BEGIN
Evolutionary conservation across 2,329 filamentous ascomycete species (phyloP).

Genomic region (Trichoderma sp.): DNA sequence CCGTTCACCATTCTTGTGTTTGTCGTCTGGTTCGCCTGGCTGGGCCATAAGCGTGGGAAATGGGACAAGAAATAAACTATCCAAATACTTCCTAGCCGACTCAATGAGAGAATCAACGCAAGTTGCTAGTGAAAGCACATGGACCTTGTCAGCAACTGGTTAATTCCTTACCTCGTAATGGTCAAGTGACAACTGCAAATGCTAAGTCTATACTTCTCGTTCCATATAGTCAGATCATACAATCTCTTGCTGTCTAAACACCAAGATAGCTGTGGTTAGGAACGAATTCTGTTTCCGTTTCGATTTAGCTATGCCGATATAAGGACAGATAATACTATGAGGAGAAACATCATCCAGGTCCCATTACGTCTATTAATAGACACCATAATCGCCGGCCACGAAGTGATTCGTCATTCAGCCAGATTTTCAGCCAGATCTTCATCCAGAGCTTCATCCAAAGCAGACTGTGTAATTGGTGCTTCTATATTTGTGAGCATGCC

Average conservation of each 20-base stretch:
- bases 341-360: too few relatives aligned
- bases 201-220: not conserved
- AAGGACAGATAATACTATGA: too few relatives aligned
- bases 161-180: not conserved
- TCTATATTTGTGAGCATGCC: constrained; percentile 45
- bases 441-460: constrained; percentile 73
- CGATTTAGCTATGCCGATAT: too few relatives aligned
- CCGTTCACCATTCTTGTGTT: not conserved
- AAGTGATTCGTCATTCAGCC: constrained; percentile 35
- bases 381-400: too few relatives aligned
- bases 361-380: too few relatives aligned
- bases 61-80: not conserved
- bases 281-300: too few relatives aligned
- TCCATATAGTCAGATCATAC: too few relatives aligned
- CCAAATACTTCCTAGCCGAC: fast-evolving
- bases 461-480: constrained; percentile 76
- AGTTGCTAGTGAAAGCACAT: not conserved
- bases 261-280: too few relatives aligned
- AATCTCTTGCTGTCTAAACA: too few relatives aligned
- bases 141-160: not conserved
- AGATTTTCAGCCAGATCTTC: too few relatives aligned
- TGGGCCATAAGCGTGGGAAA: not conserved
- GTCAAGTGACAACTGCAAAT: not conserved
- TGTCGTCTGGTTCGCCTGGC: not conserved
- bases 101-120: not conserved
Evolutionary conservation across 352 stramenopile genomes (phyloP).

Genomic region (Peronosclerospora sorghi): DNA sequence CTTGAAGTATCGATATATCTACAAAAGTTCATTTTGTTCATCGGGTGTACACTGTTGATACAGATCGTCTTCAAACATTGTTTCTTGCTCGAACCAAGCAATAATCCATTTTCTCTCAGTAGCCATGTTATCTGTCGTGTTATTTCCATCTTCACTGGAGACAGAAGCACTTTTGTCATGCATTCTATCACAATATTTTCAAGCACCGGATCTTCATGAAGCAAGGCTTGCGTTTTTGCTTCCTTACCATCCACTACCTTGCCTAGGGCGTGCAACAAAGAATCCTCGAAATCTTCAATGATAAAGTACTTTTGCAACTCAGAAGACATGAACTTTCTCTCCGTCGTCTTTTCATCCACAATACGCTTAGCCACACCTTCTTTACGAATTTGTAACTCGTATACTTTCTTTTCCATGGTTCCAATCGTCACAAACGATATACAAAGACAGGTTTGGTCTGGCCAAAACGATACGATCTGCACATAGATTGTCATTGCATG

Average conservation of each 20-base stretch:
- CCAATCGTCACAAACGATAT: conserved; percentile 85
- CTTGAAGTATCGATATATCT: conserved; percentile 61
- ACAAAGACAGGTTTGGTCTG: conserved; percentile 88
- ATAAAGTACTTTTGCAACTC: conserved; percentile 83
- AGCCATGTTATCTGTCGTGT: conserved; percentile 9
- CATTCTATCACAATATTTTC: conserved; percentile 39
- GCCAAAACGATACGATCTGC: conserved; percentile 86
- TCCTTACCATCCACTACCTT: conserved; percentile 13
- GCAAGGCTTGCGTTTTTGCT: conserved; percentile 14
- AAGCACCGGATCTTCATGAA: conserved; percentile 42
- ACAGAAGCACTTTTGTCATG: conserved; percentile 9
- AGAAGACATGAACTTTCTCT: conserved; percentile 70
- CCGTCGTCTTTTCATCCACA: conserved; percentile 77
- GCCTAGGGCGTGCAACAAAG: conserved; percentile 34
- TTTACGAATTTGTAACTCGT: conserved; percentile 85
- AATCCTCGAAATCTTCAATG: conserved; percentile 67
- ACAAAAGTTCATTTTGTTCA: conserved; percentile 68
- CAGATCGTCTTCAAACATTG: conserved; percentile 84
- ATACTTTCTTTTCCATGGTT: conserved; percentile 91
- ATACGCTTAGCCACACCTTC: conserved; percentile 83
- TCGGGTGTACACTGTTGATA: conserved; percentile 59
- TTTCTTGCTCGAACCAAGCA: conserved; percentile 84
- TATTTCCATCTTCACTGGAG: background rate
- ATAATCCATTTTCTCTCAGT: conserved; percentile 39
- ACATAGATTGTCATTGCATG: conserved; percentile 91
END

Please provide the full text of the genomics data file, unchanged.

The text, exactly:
Evolutionary conservation across 2,329 filamentous ascomycete species (phyloP).

Genomic region (Trichoderma sp.): DNA sequence CCGTTCACCATTCTTGTGTTTGTCGTCTGGTTCGCCTGGCTGGGCCATAAGCGTGGGAAATGGGACAAGAAATAAACTATCCAAATACTTCCTAGCCGACTCAATGAGAGAATCAACGCAAGTTGCTAGTGAAAGCACATGGACCTTGTCAGCAACTGGTTAATTCCTTACCTCGTAATGGTCAAGTGACAACTGCAAATGCTAAGTCTATACTTCTCGTTCCATATAGTCAGATCATACAATCTCTTGCTGTCTAAACACCAAGATAGCTGTGGTTAGGAACGAATTCTGTTTCCGTTTCGATTTAGCTATGCCGATATAAGGACAGATAATACTATGAGGAGAAACATCATCCAGGTCCCATTACGTCTATTAATAGACACCATAATCGCCGGCCACGAAGTGATTCGTCATTCAGCCAGATTTTCAGCCAGATCTTCATCCAGAGCTTCATCCAAAGCAGACTGTGTAATTGGTGCTTCTATATTTGTGAGCATGCC

Average conservation of each 20-base stretch:
- bases 341-360: too few relatives aligned
- bases 201-220: not conserved
- AAGGACAGATAATACTATGA: too few relatives aligned
- bases 161-180: not conserved
- TCTATATTTGTGAGCATGCC: constrained; percentile 45
- bases 441-460: constrained; percentile 73
- CGATTTAGCTATGCCGATAT: too few relatives aligned
- CCGTTCACCATTCTTGTGTT: not conserved
- AAGTGATTCGTCATTCAGCC: constrained; percentile 35
- bases 381-400: too few relatives aligned
- bases 361-380: too few relatives aligned
- bases 61-80: not conserved
- bases 281-300: too few relatives aligned
- TCCATATAGTCAGATCATAC: too few relatives aligned
- CCAAATACTTCCTAGCCGAC: fast-evolving
- bases 461-480: constrained; percentile 76
- AGTTGCTAGTGAAAGCACAT: not conserved
- bases 261-280: too few relatives aligned
- AATCTCTTGCTGTCTAAACA: too few relatives aligned
- bases 141-160: not conserved
- AGATTTTCAGCCAGATCTTC: too few relatives aligned
- TGGGCCATAAGCGTGGGAAA: not conserved
- GTCAAGTGACAACTGCAAAT: not conserved
- TGTCGTCTGGTTCGCCTGGC: not conserved
- bases 101-120: not conserved
Evolutionary conservation across 352 stramenopile genomes (phyloP).

Genomic region (Peronosclerospora sorghi): DNA sequence CTTGAAGTATCGATATATCTACAAAAGTTCATTTTGTTCATCGGGTGTACACTGTTGATACAGATCGTCTTCAAACATTGTTTCTTGCTCGAACCAAGCAATAATCCATTTTCTCTCAGTAGCCATGTTATCTGTCGTGTTATTTCCATCTTCACTGGAGACAGAAGCACTTTTGTCATGCATTCTATCACAATATTTTCAAGCACCGGATCTTCATGAAGCAAGGCTTGCGTTTTTGCTTCCTTACCATCCACTACCTTGCCTAGGGCGTGCAACAAAGAATCCTCGAAATCTTCAATGATAAAGTACTTTTGCAACTCAGAAGACATGAACTTTCTCTCCGTCGTCTTTTCATCCACAATACGCTTAGCCACACCTTCTTTACGAATTTGTAACTCGTATACTTTCTTTTCCATGGTTCCAATCGTCACAAACGATATACAAAGACAGGTTTGGTCTGGCCAAAACGATACGATCTGCACATAGATTGTCATTGCATG

Average conservation of each 20-base stretch:
- CCAATCGTCACAAACGATAT: conserved; percentile 85
- CTTGAAGTATCGATATATCT: conserved; percentile 61
- ACAAAGACAGGTTTGGTCTG: conserved; percentile 88
- ATAAAGTACTTTTGCAACTC: conserved; percentile 83
- AGCCATGTTATCTGTCGTGT: conserved; percentile 9
- CATTCTATCACAATATTTTC: conserved; percentile 39
- GCCAAAACGATACGATCTGC: conserved; percentile 86
- TCCTTACCATCCACTACCTT: conserved; percentile 13
- GCAAGGCTTGCGTTTTTGCT: conserved; percentile 14
- AAGCACCGGATCTTCATGAA: conserved; percentile 42
- ACAGAAGCACTTTTGTCATG: conserved; percentile 9
- AGAAGACATGAACTTTCTCT: conserved; percentile 70
- CCGTCGTCTTTTCATCCACA: conserved; percentile 77
- GCCTAGGGCGTGCAACAAAG: conserved; percentile 34
- TTTACGAATTTGTAACTCGT: conserved; percentile 85
- AATCCTCGAAATCTTCAATG: conserved; percentile 67
- ACAAAAGTTCATTTTGTTCA: conserved; percentile 68
- CAGATCGTCTTCAAACATTG: conserved; percentile 84
- ATACTTTCTTTTCCATGGTT: conserved; percentile 91
- ATACGCTTAGCCACACCTTC: conserved; percentile 83
- TCGGGTGTACACTGTTGATA: conserved; percentile 59
- TTTCTTGCTCGAACCAAGCA: conserved; percentile 84
- TATTTCCATCTTCACTGGAG: background rate
- ATAATCCATTTTCTCTCAGT: conserved; percentile 39
- ACATAGATTGTCATTGCATG: conserved; percentile 91